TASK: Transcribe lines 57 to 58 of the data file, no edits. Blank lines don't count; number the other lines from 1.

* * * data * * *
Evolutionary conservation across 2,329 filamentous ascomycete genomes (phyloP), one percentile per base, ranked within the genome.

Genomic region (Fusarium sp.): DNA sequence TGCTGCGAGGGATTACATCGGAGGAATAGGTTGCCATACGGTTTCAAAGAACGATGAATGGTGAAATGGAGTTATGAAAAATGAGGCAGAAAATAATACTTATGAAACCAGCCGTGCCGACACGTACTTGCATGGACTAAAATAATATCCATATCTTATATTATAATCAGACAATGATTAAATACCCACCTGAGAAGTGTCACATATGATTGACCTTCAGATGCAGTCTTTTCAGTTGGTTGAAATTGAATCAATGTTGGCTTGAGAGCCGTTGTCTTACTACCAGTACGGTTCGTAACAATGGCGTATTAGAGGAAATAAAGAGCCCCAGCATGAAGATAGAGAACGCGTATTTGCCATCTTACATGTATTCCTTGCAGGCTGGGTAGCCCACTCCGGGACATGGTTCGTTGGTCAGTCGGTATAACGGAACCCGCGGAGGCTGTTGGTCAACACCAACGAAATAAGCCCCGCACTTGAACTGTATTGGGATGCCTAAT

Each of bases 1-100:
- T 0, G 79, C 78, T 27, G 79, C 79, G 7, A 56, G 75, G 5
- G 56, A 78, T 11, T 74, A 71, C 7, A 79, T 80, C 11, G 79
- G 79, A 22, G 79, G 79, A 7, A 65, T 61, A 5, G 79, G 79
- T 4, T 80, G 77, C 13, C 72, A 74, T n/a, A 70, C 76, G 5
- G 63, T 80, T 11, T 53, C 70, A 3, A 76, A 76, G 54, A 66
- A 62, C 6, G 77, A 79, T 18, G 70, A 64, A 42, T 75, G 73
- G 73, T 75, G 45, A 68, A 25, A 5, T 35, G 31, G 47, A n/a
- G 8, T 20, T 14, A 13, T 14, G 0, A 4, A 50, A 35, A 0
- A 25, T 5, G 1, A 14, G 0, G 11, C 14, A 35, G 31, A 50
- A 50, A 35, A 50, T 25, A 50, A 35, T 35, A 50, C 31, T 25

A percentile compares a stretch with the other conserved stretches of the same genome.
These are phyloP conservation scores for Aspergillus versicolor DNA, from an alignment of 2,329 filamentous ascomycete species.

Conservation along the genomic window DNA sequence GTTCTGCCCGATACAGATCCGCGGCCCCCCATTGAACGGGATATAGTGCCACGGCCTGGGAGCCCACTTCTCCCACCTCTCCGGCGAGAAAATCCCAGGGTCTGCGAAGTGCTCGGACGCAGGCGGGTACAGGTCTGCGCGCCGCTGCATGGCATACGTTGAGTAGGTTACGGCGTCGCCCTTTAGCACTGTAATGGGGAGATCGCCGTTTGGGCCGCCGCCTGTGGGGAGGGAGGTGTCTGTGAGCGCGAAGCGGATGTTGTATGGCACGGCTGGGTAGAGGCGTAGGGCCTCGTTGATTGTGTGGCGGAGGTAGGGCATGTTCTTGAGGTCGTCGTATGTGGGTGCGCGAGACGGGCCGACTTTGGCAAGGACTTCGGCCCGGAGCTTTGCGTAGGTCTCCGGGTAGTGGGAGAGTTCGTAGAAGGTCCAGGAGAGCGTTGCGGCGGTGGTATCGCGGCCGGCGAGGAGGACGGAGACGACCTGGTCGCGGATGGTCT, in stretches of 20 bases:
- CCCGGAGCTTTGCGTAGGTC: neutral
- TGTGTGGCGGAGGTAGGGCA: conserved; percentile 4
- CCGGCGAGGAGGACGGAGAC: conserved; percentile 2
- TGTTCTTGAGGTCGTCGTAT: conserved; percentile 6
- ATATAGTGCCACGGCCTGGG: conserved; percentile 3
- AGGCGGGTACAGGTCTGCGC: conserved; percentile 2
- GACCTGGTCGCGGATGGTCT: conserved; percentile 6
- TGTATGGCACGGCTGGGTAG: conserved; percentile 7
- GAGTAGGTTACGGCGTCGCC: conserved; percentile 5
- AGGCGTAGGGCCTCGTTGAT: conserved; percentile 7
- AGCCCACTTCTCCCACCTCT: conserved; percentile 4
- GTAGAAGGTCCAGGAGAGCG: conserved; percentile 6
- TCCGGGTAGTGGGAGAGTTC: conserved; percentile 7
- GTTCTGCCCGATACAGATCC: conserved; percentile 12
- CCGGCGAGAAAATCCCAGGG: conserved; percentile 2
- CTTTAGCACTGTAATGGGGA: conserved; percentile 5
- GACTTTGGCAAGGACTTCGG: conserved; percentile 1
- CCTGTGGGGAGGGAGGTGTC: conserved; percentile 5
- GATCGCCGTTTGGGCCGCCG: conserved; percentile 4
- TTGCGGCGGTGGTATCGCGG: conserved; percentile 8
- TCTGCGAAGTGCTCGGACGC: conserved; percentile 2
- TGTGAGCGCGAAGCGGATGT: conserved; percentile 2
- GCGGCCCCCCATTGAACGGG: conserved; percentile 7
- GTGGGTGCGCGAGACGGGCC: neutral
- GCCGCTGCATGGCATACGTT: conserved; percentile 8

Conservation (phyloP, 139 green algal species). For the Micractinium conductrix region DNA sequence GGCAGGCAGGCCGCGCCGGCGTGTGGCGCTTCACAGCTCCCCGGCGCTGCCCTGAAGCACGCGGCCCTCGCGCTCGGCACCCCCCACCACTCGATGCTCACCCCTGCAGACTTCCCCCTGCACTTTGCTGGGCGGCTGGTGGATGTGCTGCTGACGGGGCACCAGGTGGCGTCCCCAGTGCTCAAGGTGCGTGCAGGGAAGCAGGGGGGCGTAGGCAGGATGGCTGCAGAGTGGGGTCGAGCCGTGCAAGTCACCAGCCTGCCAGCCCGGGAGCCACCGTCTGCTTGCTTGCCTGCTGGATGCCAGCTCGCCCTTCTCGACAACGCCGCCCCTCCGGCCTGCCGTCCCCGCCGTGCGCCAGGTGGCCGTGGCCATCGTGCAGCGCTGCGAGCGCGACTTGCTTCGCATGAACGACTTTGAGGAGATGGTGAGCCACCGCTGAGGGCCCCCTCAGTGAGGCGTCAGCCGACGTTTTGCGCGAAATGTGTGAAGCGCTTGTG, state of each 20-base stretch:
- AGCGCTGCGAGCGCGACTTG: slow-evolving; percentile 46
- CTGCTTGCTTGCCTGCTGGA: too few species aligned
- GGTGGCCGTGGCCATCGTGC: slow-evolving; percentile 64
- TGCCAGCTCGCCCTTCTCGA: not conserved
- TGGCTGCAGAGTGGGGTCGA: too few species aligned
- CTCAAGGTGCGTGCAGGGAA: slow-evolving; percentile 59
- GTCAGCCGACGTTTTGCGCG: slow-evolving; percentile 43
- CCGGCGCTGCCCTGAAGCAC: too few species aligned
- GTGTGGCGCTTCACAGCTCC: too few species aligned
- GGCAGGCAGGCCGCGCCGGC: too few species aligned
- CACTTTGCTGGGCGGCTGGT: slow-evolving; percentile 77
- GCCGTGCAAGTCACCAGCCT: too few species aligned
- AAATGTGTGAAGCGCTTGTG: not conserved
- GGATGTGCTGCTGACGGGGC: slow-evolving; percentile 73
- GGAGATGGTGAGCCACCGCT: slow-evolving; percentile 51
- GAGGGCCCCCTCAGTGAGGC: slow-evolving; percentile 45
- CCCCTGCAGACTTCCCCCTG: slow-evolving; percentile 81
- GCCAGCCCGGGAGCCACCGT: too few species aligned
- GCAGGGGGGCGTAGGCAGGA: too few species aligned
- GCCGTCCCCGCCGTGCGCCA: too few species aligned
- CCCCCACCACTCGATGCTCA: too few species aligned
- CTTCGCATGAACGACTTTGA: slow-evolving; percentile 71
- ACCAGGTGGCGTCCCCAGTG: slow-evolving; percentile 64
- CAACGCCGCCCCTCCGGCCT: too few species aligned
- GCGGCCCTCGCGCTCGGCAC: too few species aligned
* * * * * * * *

- GGAGATGGTGAGCCACCGCT: slow-evolving; percentile 51
- GAGGGCCCCCTCAGTGAGGC: slow-evolving; percentile 45